What Stan Culture Has Taught Me About Gender Contamination

It’s high time we stop mocking women for being passionate about things.

I was talking to friends about my newfound interest in Formula One a few months back. “Can you believe it? So unserious of me,” I told them. Sports are not my thing, and they know this, too. I have always been a few qualities short of being the “girly girl” type. So it felt outrageous to admit that I was entering my sports fan era; This wasn’t something ingrained into me as a young kid. I was raised, to a great extent, in the presence of women. So sports culture wasn’t exactly popular in the household, as normative as that may sound.

I would learn about the “gender contamination” phenomenon not too long after. Ah, that’s why the thought of not fitting in with sports culture made me nervous. The term was coined in 2013 by Jill J. Avery, a Senior Lecturer of Business Administration at Harvard Business School, in the context of marketing strategies that target specific gender groups. It centers around the idea that product lines for men and women should be separate. Otherwise, businesses risk triggering cultural disapproval for promoting certain products to the wrong group. 

The message being implied is simple: commodities used by women tend to be perceived as inferior, therefore men don’t take it well when traditionally masculine brands are associated with female consumers. We taint their virility. It’s why some car models are advertised specifically for mothers, or why cosmetics companies develop makeup for men. Heck, it’s probably why Brad Pitt decided to explicitly label his new skincare line, Le Domaine, as “gender-less.” He wouldn’t want to discourage his manly men fans from buying feminine-coded products, would he? The irony of using the masculine French article “Le” in the name is not lost on me, by the way.


While it is easy to spot this approach in the field of marketing and advertising, gender contamination actually permeates in many of our daily behavior and judgements. For women, especially, it is often hard to realize how much impression the patriarchy has left on our subconscious. It hasn’t been easy to unlearn thought patterns corrupted by internalized misogyny, I can tell you that much. 

I remember finding it rather shameful to admit that I was once a One Direction fan. My early adolescent years were spent doting on their every move—the antithesis of coolness and maturity, or so I’m told. These days, fandoms are commonly called “stans”—a word stereotypically attributed to fan bases composed mostly of teenage girls who bear no self-control when it comes to their idols. Although, there is nothing new about this vilification of young girls who are passionate about music (or anything, really). 


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Consider “Beatlemania,” for instance. Reporters coined the term to describe the level of adulation that the Beatles received at the peak of their career. Throughout history, it was teenage girls who have shown musicians unrelenting support, sold out their stadium tours, and blown up indie artists in the age of the internet. From The Beatles to One Direction to The 1975, you name it. Yet they are ridiculed—instead of celebrated—by the very industry whose success they more or less control.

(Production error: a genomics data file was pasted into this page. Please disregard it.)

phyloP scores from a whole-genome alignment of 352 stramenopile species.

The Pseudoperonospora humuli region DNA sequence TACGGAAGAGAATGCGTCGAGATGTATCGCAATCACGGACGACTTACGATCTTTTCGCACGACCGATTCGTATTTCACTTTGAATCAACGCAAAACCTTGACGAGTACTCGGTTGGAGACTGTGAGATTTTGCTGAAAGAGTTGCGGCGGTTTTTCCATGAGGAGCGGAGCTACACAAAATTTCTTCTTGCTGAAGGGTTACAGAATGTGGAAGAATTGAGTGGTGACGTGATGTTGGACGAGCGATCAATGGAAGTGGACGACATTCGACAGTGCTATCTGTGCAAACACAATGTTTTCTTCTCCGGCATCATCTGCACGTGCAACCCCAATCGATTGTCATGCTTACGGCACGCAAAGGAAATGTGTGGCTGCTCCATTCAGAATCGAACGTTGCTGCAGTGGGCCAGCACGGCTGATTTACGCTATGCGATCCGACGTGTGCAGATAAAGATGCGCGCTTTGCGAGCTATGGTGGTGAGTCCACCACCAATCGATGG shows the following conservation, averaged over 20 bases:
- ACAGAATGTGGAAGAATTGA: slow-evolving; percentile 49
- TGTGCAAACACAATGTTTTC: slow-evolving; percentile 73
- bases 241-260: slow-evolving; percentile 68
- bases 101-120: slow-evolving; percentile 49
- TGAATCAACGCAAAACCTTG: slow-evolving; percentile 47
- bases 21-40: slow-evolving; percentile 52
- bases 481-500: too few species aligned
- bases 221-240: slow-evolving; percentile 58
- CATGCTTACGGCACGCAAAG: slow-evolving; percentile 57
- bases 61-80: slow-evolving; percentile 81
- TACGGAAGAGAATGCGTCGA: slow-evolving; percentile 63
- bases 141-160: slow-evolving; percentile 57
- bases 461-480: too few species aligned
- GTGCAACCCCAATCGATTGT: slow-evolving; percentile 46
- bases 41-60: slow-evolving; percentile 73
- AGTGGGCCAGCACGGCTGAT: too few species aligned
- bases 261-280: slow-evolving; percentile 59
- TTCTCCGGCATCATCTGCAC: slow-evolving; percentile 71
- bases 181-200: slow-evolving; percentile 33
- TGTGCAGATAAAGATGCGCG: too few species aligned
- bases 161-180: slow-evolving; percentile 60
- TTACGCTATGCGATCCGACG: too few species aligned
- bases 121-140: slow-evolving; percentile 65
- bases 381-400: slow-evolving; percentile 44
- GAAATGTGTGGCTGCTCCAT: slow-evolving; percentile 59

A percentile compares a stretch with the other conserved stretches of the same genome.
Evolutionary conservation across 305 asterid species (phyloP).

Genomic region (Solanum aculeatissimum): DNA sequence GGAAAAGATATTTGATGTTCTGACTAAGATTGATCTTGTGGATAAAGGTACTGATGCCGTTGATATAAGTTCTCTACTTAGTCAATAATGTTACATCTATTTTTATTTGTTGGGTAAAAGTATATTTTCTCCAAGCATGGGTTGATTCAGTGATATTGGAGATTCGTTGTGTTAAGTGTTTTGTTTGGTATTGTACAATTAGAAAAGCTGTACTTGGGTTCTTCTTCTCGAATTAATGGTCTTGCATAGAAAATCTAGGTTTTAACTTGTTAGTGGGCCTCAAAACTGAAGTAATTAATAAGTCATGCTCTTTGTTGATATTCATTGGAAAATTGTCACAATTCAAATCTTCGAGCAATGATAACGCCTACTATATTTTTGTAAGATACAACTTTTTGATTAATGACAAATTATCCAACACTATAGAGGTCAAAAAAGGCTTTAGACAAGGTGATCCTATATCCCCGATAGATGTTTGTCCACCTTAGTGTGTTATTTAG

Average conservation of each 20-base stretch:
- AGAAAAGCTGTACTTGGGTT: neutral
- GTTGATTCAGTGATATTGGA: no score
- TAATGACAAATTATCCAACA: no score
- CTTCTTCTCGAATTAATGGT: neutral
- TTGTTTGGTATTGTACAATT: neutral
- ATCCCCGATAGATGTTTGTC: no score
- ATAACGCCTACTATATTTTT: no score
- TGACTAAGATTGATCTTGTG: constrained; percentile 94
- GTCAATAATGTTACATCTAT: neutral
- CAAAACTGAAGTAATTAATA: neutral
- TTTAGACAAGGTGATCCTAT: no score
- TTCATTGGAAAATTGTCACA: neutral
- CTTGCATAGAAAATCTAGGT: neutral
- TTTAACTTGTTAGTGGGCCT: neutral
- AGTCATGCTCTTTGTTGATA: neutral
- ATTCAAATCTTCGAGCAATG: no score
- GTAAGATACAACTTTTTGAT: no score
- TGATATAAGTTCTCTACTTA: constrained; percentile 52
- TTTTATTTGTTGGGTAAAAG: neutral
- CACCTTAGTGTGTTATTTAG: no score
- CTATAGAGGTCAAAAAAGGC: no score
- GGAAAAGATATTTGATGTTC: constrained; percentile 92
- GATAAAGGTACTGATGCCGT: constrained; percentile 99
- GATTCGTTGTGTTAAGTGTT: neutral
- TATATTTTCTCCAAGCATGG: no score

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This is the same principle that puts pressure on musicians to “be taken seriously” by older men. Because their acknowledgment is apparently the pinnacle of legitimacy and success. It’s rooted in sexism. Very 1950s. It comes as no surprise then that male celebrities like Harry Styles, who regard their predominantly female fanbase with utmost respect, are widely adored.

“How can you say young girls don't get it? They're our future. Our future doctors, lawyers, mothers, presidents, they kind of keep the world going. Teenage-girl fans—they don't lie. If they like you, they're there. They don't act 'too cool.' They like you, and they tell you. Which is sick.” 

– Harry Styles acknowledging his young fanbase in a Rolling Stones interview, 2017.

Don’t get me wrong, there are negative aspects to stan culture, too; Directioners did set up a fundraiser as an attempt to buy out One Direction from their million-dollar management contract back in 2015. This, I can admit, is way aspirational, if not borderline delusional. Nevertheless, persistently telling girls that their passions are vapid, shallow, and fueled purely by an untamed sexual fantasy only cultivates the culture of misogyny. It makes them hesitate on jumping into things that could bring them satisfaction, as if it’s not already hard enough to assert your space in a male-dominated society. 

We get mocked for liking feminine-coded things but we also get the third-degree when expressing interest in masculine-coded hobbies. “Oh you’re a basketball fan? Prove it.” There is no winning. Which is why it was liberating to realize that it’s okay for me, as a woman, to pursue interests even if they present no tangible value. It does not mean we have let go of our abilities to think critically. Because we do not exist for the sole reason of serving the purpose men have carved out for us in their system.


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Kimberly John Bautista
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